It's not possible to debug the same version of the exported game as the one you ship. Or at least much harder, because when you export the game, a
release version of the engine is packed with your game data, which is stripped from many checks and debugging information that would slow it down or make it heavier.
If you have a specific problem with your exported game, you can expose the actual problem so it's more clear which kind of failure we'd have to deal with (which OS? Which platform?). It can be a complicated engine bug (release bugs are THE BEST), or it could be a simple script issue like using wrong file paths. For example, it's a common mistake to load files in
res:// which works in editor, but have it fail after export because such file can have been stripped by the export (that's the case of PNG files imported as textures).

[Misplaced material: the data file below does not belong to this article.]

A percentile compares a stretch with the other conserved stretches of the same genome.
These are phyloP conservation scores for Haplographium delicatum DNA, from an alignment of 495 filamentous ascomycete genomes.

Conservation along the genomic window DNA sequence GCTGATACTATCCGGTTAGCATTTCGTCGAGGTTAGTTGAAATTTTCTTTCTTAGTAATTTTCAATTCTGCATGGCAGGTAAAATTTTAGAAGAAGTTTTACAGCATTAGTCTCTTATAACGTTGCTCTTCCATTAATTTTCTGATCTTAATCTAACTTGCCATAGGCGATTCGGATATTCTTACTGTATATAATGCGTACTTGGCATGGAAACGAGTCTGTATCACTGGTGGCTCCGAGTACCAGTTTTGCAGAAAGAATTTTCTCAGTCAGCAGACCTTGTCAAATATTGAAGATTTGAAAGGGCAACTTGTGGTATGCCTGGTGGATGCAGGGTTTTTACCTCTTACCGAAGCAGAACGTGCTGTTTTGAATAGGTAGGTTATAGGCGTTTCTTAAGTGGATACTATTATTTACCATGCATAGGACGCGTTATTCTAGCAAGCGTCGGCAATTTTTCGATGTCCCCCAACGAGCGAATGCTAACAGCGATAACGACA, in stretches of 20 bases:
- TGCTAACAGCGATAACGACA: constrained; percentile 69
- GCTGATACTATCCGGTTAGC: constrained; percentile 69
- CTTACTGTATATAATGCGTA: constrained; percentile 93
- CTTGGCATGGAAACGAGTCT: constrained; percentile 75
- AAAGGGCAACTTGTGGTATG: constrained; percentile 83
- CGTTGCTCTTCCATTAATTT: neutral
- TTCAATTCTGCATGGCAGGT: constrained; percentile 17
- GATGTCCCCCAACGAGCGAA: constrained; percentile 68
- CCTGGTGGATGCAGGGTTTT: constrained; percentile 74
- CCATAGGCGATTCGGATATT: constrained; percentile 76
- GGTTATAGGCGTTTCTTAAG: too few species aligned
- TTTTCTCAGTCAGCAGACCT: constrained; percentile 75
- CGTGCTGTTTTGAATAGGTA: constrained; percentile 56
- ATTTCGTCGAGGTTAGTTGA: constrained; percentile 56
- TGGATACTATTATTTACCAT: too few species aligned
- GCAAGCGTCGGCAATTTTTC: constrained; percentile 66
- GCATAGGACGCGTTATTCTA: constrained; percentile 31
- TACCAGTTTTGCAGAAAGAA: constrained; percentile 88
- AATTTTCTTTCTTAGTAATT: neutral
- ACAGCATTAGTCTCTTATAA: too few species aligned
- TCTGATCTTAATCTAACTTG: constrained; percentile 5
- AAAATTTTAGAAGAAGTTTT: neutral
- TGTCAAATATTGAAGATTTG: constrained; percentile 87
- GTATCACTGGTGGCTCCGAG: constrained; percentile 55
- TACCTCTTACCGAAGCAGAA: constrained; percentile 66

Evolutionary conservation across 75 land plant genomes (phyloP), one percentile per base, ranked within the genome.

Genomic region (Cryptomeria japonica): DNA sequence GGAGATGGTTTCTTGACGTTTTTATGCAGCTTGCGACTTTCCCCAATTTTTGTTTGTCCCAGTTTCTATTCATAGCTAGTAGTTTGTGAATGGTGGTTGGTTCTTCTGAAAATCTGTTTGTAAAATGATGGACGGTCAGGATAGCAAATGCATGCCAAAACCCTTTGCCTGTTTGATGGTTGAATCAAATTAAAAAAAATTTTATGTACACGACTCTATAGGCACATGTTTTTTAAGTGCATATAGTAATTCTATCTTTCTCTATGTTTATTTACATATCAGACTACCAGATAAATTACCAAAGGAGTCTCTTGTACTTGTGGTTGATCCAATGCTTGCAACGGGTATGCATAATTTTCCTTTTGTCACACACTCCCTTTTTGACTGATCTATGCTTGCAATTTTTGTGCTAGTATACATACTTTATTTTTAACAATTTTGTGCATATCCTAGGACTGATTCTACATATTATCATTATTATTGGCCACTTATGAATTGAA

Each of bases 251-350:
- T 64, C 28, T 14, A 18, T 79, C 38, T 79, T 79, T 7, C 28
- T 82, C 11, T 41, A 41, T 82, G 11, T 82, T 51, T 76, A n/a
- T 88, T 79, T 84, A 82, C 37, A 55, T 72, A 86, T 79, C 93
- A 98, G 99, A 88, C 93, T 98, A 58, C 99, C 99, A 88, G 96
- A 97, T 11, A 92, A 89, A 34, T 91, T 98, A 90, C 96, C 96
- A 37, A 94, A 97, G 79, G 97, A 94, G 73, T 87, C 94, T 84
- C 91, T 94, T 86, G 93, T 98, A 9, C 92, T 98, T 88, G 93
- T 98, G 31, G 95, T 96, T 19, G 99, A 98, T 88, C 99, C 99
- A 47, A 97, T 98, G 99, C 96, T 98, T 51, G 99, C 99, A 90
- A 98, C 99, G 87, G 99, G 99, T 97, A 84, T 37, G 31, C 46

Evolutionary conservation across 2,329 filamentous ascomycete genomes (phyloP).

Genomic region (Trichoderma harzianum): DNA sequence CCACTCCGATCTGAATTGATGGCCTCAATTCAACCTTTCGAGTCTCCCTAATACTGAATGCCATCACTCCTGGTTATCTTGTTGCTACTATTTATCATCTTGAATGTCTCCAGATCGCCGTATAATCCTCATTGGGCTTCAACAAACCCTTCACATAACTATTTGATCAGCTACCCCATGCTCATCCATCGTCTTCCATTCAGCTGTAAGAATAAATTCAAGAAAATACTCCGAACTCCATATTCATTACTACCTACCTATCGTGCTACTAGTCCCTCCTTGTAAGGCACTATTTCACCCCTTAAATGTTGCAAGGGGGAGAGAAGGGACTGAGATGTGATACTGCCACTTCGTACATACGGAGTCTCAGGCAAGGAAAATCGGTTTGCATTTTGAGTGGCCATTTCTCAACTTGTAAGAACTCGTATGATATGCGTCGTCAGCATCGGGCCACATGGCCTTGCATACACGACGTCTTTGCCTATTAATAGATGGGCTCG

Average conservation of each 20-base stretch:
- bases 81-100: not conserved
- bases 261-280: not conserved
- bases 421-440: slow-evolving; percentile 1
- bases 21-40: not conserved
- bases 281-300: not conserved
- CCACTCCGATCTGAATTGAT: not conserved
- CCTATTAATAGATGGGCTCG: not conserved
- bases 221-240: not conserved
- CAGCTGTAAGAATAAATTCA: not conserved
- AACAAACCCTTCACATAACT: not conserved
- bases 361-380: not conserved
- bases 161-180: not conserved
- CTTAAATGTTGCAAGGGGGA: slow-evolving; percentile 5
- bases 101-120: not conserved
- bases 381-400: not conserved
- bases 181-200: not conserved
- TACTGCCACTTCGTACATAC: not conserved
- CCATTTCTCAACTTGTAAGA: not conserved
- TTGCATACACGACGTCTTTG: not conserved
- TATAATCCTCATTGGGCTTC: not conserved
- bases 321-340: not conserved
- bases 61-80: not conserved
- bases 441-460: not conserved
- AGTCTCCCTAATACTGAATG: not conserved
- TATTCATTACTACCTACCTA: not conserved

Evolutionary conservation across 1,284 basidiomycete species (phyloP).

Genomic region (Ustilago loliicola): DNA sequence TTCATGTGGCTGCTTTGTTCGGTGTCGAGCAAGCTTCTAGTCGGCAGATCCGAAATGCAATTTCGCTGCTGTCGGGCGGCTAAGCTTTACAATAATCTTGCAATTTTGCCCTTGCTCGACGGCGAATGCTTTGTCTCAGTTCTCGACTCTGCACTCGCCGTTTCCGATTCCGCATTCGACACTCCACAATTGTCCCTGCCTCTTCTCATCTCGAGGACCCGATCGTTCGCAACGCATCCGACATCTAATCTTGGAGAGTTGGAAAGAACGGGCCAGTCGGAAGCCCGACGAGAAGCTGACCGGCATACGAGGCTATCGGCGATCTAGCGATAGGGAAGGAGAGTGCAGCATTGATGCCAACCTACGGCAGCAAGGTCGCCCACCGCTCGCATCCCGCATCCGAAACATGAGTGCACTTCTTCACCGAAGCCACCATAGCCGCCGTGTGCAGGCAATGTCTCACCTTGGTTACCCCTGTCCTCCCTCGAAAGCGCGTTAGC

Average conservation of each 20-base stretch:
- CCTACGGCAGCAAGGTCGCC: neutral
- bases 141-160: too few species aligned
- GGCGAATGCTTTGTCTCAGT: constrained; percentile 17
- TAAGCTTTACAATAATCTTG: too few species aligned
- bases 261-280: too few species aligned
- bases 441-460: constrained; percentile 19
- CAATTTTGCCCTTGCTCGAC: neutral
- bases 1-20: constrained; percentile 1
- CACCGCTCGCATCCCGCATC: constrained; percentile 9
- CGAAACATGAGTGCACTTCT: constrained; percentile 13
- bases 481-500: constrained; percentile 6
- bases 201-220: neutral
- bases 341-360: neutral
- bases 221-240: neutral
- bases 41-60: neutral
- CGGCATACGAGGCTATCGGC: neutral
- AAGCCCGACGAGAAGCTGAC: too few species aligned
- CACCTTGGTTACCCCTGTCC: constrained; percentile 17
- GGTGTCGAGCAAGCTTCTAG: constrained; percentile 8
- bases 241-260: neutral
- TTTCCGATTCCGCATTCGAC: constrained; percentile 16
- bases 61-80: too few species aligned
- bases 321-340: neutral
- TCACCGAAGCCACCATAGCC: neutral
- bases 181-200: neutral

There is also something more involved you can try: as mentionned, by default a
release engine version is packaged. But it's possible to package a
debug version instead, as visible in the
Export window options. This requires you to build the engine yourself in debug mode. The documentation has a section describing extensively how to get the source code and compile it: https://docs.godotengine.org/en/stable/development/compiling/index.html
Doing this would then allow you to attach a C++ debugger to your running game and see what's going on.
I've never done that myself with an export template but I know it's a possible option.
One last thing I'm thinking, but I'm not sure about:
If you export your game as
PCK, you get
.pck and an executable file. That executable is actually the engine itself. You could try deleting it, and replacing it with the executable of the editor itself. Then, from a system console, run it with the
-d option to run the game with the command line debugger. I have no idea if that works tho.